Justin Green – Bretha’s Revenge
Hi Justin! For those who don’t know anything about Bertha as a gin or you guys as a distillery, perhaps it makes more sense to start with the bigger picture – How big and what is Ballyvolane House generally?
Ballyvolane House is a historic Irish country house built in 1728 and it is my home and where I grew up. The house is filled with family heirlooms, portraits and antiques and the ambience is unstuffy and slightly out of time. The house is stylish, homely and has heaps of character and it is run in an unstuffy and relaxed manner but you get all the attention to detail you would expect in a top-notch hotel. The distillery is located in an old cattle shed in the farmyard with is rather fitting as we are making gin from milk. Ballyvolane also translates from Gaelic as ‘the place of leaping heifers’.
Has food and drink been a huge part of the offering from the start?
My parents were farming the place when I was a boy and they diversified into tourism in the 1980’s which is when they opened the house to paying guests. My mother passed away in 2004 and that was when I moved back home with my wife Jenny. Food and drink are always central to the Ballyvolane experience. We have always employed a farm-to-fork ethos and we grow an abundance of vegetables and fruit in the walled-garden and we keep rare-breed pigs and poultry.
Where possible we source our ingredients from local artisan producers and it’s not just the ambience in the house that is authentic, the food is too. We offer salmon fishing on the river Blackwater during the summer and run a driven game shoot in winter. I have always had a deep interest and respect for the environment and countryside. I love the house and the place purrs like a cat when it is full of people having fun.
When did the idea of expanding the estate’s food and drink offering into distilling happen and why gin?
Our tourism and weddings business is confined to summer months and we always struggled to make ends-meet during the winter months. Ireland is a glorious place to live but it is a little island off a little island off the mainland of Europe and the domestic population is not sufficient to sustain a year-round tourism business. We are always looking for opportunities that would compliment the house and having observed the rise and rise of premium gin in the UK over the past ten years, I felt it might be worth looking at. I contacted one of my best and oldest school friends Antony Jackson who was running his own wine business and suggested the idea to him. He booked us flights to London where we visited distilleries, cocktail bars and met drinks industry people and in short, we had an epiphany and Bertha was born.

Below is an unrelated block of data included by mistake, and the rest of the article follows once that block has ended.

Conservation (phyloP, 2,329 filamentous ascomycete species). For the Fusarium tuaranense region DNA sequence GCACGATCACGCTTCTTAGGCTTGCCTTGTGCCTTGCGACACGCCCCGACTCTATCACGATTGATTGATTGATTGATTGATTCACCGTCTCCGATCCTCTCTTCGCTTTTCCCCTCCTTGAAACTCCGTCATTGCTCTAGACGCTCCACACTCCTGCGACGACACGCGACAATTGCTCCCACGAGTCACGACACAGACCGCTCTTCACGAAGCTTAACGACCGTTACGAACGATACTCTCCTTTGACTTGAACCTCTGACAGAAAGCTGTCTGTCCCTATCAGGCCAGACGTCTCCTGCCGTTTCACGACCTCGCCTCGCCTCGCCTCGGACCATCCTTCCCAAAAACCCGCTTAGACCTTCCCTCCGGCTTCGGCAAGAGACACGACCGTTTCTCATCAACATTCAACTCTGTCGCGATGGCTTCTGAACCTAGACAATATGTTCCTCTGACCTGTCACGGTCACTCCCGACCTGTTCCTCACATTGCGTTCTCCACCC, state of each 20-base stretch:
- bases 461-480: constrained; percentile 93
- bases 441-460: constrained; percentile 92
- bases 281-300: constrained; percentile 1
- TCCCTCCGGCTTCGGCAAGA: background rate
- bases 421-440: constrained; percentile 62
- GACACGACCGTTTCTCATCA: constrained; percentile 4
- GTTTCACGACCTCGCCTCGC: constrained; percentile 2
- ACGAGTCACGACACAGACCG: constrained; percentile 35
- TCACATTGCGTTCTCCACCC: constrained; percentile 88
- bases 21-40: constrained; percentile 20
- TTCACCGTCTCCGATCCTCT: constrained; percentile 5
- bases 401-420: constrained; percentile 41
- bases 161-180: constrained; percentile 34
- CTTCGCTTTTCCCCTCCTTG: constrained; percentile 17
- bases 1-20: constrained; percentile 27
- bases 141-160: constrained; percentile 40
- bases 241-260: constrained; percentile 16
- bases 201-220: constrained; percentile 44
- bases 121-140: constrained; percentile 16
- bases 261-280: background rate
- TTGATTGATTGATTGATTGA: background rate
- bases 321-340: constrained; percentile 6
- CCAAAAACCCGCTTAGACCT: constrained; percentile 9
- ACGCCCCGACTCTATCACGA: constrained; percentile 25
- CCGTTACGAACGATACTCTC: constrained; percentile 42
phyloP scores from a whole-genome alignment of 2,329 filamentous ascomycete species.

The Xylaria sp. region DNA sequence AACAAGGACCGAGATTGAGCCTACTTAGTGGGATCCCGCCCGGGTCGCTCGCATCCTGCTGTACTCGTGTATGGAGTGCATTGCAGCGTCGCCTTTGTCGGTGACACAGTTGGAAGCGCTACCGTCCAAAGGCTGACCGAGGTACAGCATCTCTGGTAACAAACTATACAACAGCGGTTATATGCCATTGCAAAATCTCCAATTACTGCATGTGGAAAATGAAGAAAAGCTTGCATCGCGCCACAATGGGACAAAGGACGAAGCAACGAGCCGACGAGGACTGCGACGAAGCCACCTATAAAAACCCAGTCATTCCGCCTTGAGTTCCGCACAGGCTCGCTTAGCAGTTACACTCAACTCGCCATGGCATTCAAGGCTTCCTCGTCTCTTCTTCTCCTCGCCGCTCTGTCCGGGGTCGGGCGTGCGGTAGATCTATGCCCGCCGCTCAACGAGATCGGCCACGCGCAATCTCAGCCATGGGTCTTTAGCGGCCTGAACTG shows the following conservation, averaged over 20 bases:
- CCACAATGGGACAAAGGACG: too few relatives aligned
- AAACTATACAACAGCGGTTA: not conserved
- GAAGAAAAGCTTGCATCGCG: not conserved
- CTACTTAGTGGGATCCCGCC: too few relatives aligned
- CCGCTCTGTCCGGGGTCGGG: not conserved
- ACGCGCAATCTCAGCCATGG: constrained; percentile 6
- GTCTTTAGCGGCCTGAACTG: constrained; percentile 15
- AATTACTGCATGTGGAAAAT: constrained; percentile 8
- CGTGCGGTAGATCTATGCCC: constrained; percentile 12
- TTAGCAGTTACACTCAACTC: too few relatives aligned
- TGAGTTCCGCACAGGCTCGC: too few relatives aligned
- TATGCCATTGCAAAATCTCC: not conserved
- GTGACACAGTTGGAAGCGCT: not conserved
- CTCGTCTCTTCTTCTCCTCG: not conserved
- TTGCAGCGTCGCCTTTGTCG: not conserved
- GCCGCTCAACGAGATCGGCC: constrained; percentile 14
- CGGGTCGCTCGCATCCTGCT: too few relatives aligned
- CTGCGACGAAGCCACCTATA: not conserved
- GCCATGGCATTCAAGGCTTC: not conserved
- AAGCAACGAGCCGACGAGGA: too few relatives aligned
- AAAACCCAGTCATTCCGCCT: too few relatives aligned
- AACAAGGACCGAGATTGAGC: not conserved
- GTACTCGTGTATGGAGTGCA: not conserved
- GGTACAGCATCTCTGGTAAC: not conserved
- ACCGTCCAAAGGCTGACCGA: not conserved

That was back in 2014/15 if we remember rightly, so you’ve been up and running for around five years, steadily growing – what’s the operation like today?
We started out with one 100 litre working capacity copper still then added another soon afterwards. In 2018 we went shopping for a new bigger gin still in Germany and ordered a 550 litre capacity still from Carl. We have had a few teething problems and we are working on our recipe to adapt it to a 500 litre batch. The Carl still will allow us to increase our production significantly and it’s much more efficient on time and yield. We added a labelling machine in 2019 which as been a brilliant addition.
There are four of us working in the distillery, myself and Antony doing the distilling, sales, marketing and admin. Andrew helps with labelling, bottling and packing. Elizabeth is our book-keeper. We distill three days per week and do all our own bottling, labelling and packing on site. Distillers in Ireland tend to be export focussed due to the small indigenous population and we are putting a lot of energy into the North America at the moment. We are already exporting to ten countries around the world and we will be targeting more for 2020.
Using a Whey spirit as a base is still – despite the mad amount of gins out there – really unusual. What does it bring to the flavour profile?